Teaching the guitar: Beginning considerationsSeptember 1st, 2017
Everyone has their own way of solving a problem.
I like to solve problems backwards, meaning I start at the end and then figure out a way to get there.
For example, I like to hear a sound in my head and then I figure out a way to get that sound.
Or a technique, and then I figure out a way to get that technique.
It’s the same with teaching.
I like to know what I’m looking for and then I figure out a way to get it.
So what exactly am I looking for when I teach someone to play guitar?
I look for an easy natural technique, where the student is able to play comfortably and be able to play most things (if not anything) in the repertoire.
That means first and foremost a good free-stroke technique.
Free-strokes comprise almost 95% of what we do on the guitar and it stands to reason that if you master them, you’ll be able to play most things in the repertoire.
Working backwards, to be able to play good free-strokes, an optimum right hand position is absolutely essential.
If your hand is positioned right–meaning following the natural lines of energy in your body and giving equal access to all the playing fingers–your free-strokes will literally play themselves.
So how do you find this optimum position?
By listening to your body. Your body sensations will tell you when you’ve found it.
(It’s like trying to find that ideal sleeping position. No one can tell you what it is. You keep on trying different positions until you find the one that is most comfortable and when you find it, you’ll know it right away.)
But we, as teachers, can help them in the process.
Since we use three fingers and thumb to play, the optimum hand position must be optimized for all three fingers i, m, and a, and thumb.
To do this, I start students off playing with all three fingers and thumb (with maybe a slight delay in the thumb).
I find that if you start students off with playing with just i and m, that students naturally develop a position optimized for i and m and the a finger is left out of the loop.
And if the a finger is not in the loop, it will have difficulty playing. (Most problems with a weak a finger, I’ve found, is due to less than optimal positioning.)
The focus is on ease and comfort, nothing else.
Ease and comfort will lead to a natural technique for the student.
Now, this approach is based on the understanding that every student is different.
Everyone has a unique physiology, and it is up to the students to find his/her optimum position.
The teacher can’t do it for them.
Why? Because we’re not in their skin. We don’t know what they’re feeling.
In order for them to find their optimum position (the ‘sweet spot’), they must be given complete freedom to explore and not be hindered in any way by too many rules.
(At the beginning stages, the only rule I give is that the thumb must not go behind [or under] the fingers when they play.)
At this point, it is absolutely crucial that we as teachers stay out of the way.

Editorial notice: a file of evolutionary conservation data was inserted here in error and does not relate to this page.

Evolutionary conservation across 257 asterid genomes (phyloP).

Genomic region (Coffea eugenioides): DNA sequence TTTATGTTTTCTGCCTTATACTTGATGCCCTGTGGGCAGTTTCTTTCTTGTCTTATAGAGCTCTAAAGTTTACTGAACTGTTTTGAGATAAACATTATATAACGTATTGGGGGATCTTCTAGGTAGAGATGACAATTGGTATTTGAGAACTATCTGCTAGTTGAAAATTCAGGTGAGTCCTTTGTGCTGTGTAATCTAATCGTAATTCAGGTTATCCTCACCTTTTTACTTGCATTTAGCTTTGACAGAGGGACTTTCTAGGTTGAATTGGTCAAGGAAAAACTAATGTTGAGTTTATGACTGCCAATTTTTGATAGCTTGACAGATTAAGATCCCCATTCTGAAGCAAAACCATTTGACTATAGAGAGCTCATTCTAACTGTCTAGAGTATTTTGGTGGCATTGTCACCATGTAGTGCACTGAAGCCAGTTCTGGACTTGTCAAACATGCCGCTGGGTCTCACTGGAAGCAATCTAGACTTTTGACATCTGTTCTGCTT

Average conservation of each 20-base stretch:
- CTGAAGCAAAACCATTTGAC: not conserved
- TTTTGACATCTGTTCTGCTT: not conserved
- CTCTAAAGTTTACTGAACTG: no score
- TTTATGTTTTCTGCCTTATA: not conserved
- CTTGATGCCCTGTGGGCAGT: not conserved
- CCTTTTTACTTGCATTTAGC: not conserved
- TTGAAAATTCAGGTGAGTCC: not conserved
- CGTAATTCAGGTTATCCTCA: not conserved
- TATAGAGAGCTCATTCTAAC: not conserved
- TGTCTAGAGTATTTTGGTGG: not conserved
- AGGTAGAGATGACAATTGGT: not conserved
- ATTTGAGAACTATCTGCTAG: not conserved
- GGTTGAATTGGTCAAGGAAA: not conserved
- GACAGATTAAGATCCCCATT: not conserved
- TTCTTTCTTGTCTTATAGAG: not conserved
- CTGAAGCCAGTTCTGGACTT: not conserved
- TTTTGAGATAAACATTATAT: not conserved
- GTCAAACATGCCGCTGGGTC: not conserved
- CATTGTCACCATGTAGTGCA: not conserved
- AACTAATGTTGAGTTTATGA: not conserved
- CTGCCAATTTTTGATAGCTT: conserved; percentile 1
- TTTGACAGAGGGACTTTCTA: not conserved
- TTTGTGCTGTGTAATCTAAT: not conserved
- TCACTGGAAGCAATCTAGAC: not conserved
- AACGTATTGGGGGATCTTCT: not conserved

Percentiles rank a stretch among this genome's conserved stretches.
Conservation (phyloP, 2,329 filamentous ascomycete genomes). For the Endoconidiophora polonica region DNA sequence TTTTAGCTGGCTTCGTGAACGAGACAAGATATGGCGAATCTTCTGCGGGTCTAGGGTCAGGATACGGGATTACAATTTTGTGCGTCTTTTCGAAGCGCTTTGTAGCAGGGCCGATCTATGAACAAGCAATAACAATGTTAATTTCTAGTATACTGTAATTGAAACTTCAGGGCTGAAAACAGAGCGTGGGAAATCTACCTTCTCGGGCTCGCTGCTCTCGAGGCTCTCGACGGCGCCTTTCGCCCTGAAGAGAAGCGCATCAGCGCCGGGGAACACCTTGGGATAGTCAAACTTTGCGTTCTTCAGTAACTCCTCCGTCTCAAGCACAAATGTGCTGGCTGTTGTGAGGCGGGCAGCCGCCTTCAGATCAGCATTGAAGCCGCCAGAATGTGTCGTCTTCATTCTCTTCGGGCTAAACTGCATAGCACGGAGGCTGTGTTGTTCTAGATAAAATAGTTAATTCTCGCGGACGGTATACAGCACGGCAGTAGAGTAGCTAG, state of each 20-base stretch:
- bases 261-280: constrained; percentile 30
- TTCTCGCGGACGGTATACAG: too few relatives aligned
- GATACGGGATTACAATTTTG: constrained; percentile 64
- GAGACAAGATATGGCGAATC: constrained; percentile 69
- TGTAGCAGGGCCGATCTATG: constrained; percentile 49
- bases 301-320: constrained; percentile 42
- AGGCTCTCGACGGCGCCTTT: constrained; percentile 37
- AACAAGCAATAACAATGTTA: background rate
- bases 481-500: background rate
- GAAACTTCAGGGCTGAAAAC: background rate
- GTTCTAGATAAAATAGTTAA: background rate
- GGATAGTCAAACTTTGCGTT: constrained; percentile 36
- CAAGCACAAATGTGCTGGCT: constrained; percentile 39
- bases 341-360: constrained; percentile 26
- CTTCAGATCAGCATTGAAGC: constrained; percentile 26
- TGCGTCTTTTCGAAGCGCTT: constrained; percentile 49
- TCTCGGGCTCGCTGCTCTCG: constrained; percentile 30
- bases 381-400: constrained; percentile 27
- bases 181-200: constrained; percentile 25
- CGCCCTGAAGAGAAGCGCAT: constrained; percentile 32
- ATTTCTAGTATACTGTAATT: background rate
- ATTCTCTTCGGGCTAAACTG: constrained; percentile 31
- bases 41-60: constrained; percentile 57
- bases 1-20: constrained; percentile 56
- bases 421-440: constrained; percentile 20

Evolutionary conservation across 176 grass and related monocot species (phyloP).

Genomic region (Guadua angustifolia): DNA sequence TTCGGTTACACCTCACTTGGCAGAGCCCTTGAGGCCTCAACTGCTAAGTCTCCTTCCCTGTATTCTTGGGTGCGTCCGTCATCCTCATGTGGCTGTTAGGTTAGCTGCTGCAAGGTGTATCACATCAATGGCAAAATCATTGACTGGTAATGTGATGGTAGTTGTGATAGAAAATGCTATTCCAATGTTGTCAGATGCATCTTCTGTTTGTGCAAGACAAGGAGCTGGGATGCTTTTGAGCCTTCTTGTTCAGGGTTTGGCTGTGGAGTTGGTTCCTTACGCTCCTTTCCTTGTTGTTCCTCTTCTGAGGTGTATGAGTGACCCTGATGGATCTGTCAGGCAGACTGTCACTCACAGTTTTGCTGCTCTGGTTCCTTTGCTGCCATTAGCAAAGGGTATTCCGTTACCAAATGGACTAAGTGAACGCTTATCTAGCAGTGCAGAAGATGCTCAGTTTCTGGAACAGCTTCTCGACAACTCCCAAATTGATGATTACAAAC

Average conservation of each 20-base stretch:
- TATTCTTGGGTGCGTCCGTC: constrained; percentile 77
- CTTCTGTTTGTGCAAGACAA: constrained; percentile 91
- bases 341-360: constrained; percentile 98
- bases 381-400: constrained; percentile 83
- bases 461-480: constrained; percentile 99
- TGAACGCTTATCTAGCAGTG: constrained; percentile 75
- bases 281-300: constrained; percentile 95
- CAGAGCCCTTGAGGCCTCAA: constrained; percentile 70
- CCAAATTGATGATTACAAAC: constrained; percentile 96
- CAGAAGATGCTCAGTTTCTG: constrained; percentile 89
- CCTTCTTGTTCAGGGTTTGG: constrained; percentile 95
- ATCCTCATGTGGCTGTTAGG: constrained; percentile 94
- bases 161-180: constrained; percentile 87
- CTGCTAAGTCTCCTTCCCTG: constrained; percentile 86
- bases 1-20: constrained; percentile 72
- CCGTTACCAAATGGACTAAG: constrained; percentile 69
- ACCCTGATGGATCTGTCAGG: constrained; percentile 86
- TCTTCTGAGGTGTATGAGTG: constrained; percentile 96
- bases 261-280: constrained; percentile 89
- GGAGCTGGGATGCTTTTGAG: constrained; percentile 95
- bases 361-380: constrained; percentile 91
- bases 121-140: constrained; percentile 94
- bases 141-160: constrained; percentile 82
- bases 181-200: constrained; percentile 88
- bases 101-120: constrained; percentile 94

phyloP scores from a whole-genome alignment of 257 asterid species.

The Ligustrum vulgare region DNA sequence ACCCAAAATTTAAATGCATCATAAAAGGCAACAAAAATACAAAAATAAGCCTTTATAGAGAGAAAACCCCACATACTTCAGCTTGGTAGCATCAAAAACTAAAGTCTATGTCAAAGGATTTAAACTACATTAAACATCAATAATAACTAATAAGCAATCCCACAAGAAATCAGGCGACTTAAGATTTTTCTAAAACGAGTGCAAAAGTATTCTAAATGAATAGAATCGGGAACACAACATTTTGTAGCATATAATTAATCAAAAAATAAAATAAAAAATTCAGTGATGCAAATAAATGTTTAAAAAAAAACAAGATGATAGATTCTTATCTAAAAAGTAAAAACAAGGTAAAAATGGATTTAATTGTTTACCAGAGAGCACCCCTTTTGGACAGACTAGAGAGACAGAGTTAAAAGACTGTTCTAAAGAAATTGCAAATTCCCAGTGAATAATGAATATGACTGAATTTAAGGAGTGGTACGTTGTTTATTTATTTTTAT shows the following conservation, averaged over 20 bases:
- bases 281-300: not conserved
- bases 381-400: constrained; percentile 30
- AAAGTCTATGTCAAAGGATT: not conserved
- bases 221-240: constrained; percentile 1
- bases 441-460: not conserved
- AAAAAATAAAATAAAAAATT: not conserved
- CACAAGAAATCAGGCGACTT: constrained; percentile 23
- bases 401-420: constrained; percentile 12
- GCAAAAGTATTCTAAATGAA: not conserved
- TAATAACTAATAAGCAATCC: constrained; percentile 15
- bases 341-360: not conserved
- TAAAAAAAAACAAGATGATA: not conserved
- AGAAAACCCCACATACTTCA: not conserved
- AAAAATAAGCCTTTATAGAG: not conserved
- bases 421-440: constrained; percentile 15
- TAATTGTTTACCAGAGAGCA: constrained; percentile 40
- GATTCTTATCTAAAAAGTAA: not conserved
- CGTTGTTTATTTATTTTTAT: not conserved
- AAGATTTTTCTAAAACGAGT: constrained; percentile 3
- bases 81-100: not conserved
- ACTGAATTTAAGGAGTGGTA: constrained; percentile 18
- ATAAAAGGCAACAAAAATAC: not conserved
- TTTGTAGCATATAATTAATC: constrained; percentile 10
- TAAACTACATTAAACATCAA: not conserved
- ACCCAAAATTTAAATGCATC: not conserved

Once you start insisting that they do a stroke this way or that way, or they have to hold their hand this way or that way, you’ve effectively preempted any chance of them finding their sweet spot.
Because they’ll be too busy trying to follow your instructions and won’t be able to listen to their body.
The basic philosophy behind this approach is that there is a natural progression to learning and you must allow this progression to take place without inhibiting it in any way. Otherwise you’ll stunt their growth as a player.
Every process of learning usually starts with a rough draft. (Kind of like writing an essay, you start with a rough draft.)
At the beginning, everything feels unfamiliar. The student is just finding his/her way. (This is the rookie stage.)
With time, familiarity sets in; the student feels more comfortable and gains confidence. With confidence, the student learns to relax.
As more time goes by, the student begins to gain greater control, he/she begins to refine his/her actions, finding easier and more economical ways to do what he/she’s doing.
Finally, the student achieves complete mastery.
At this stage, the student can do anything he/she wants and achieve any effect they desire. (This is the meaning of mastery–the capability to do anything you want.)
Now let’s say you’re a master and you have attained the ultra refinement that all masters have attained.
Would you insist that the rookie apply all these refinements even before he/she has even learned the basics?
To use an analogy.
Let’s say that your concept of the ideal walking gait is that of a supermodel (this is just an example).
And you have a baby who’s trying to learn to walk.
Now, as the baby is trying to get up and walk, do you insist that she walk just like a supermodel from day one? (Because you’re afraid if she doesn’t do it, she’ll develop some ‘bad’ habits of walking?)
Do you come up with precise rules on how to achieve that supermodel gait and you insist that the baby follow these rules exactly, like how to hold the head back and at what angle etc?
Or do you simply allow the baby to learn how to walk?